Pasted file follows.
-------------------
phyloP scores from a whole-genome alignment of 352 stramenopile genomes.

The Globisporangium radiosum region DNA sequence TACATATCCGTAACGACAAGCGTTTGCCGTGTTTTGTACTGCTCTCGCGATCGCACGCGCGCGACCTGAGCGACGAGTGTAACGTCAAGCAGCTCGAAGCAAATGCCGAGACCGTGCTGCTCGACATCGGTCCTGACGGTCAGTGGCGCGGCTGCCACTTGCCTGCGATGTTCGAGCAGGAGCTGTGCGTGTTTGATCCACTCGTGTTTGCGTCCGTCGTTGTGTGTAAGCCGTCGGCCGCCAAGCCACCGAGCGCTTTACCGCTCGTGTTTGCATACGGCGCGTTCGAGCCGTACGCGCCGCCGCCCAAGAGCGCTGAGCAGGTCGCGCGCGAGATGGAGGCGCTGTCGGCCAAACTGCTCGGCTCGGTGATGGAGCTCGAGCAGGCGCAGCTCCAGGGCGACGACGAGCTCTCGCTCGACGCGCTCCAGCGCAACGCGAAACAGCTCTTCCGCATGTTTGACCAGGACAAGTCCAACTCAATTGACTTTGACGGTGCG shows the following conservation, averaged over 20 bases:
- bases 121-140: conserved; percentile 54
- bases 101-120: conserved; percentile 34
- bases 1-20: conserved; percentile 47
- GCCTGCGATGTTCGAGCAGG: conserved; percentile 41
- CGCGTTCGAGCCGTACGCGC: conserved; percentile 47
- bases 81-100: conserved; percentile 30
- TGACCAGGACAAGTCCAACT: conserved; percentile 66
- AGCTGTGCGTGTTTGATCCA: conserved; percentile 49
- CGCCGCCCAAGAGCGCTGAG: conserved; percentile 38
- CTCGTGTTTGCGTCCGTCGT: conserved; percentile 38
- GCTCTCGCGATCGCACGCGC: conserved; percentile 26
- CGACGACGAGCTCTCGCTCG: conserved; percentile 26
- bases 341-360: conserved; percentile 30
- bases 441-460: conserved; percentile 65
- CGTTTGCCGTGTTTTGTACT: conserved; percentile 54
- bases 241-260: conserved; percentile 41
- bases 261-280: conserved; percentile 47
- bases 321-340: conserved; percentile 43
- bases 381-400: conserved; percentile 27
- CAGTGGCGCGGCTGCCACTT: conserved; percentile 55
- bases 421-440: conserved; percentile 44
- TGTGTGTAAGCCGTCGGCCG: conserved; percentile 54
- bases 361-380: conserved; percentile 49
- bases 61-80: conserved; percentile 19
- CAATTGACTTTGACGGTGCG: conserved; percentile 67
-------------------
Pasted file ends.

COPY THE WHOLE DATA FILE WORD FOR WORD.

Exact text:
phyloP scores from a whole-genome alignment of 352 stramenopile genomes.

The Globisporangium radiosum region DNA sequence TACATATCCGTAACGACAAGCGTTTGCCGTGTTTTGTACTGCTCTCGCGATCGCACGCGCGCGACCTGAGCGACGAGTGTAACGTCAAGCAGCTCGAAGCAAATGCCGAGACCGTGCTGCTCGACATCGGTCCTGACGGTCAGTGGCGCGGCTGCCACTTGCCTGCGATGTTCGAGCAGGAGCTGTGCGTGTTTGATCCACTCGTGTTTGCGTCCGTCGTTGTGTGTAAGCCGTCGGCCGCCAAGCCACCGAGCGCTTTACCGCTCGTGTTTGCATACGGCGCGTTCGAGCCGTACGCGCCGCCGCCCAAGAGCGCTGAGCAGGTCGCGCGCGAGATGGAGGCGCTGTCGGCCAAACTGCTCGGCTCGGTGATGGAGCTCGAGCAGGCGCAGCTCCAGGGCGACGACGAGCTCTCGCTCGACGCGCTCCAGCGCAACGCGAAACAGCTCTTCCGCATGTTTGACCAGGACAAGTCCAACTCAATTGACTTTGACGGTGCG shows the following conservation, averaged over 20 bases:
- bases 121-140: conserved; percentile 54
- bases 101-120: conserved; percentile 34
- bases 1-20: conserved; percentile 47
- GCCTGCGATGTTCGAGCAGG: conserved; percentile 41
- CGCGTTCGAGCCGTACGCGC: conserved; percentile 47
- bases 81-100: conserved; percentile 30
- TGACCAGGACAAGTCCAACT: conserved; percentile 66
- AGCTGTGCGTGTTTGATCCA: conserved; percentile 49
- CGCCGCCCAAGAGCGCTGAG: conserved; percentile 38
- CTCGTGTTTGCGTCCGTCGT: conserved; percentile 38
- GCTCTCGCGATCGCACGCGC: conserved; percentile 26
- CGACGACGAGCTCTCGCTCG: conserved; percentile 26
- bases 341-360: conserved; percentile 30
- bases 441-460: conserved; percentile 65
- CGTTTGCCGTGTTTTGTACT: conserved; percentile 54
- bases 241-260: conserved; percentile 41
- bases 261-280: conserved; percentile 47
- bases 321-340: conserved; percentile 43
- bases 381-400: conserved; percentile 27
- CAGTGGCGCGGCTGCCACTT: conserved; percentile 55
- bases 421-440: conserved; percentile 44
- TGTGTGTAAGCCGTCGGCCG: conserved; percentile 54
- bases 361-380: conserved; percentile 49
- bases 61-80: conserved; percentile 19
- CAATTGACTTTGACGGTGCG: conserved; percentile 67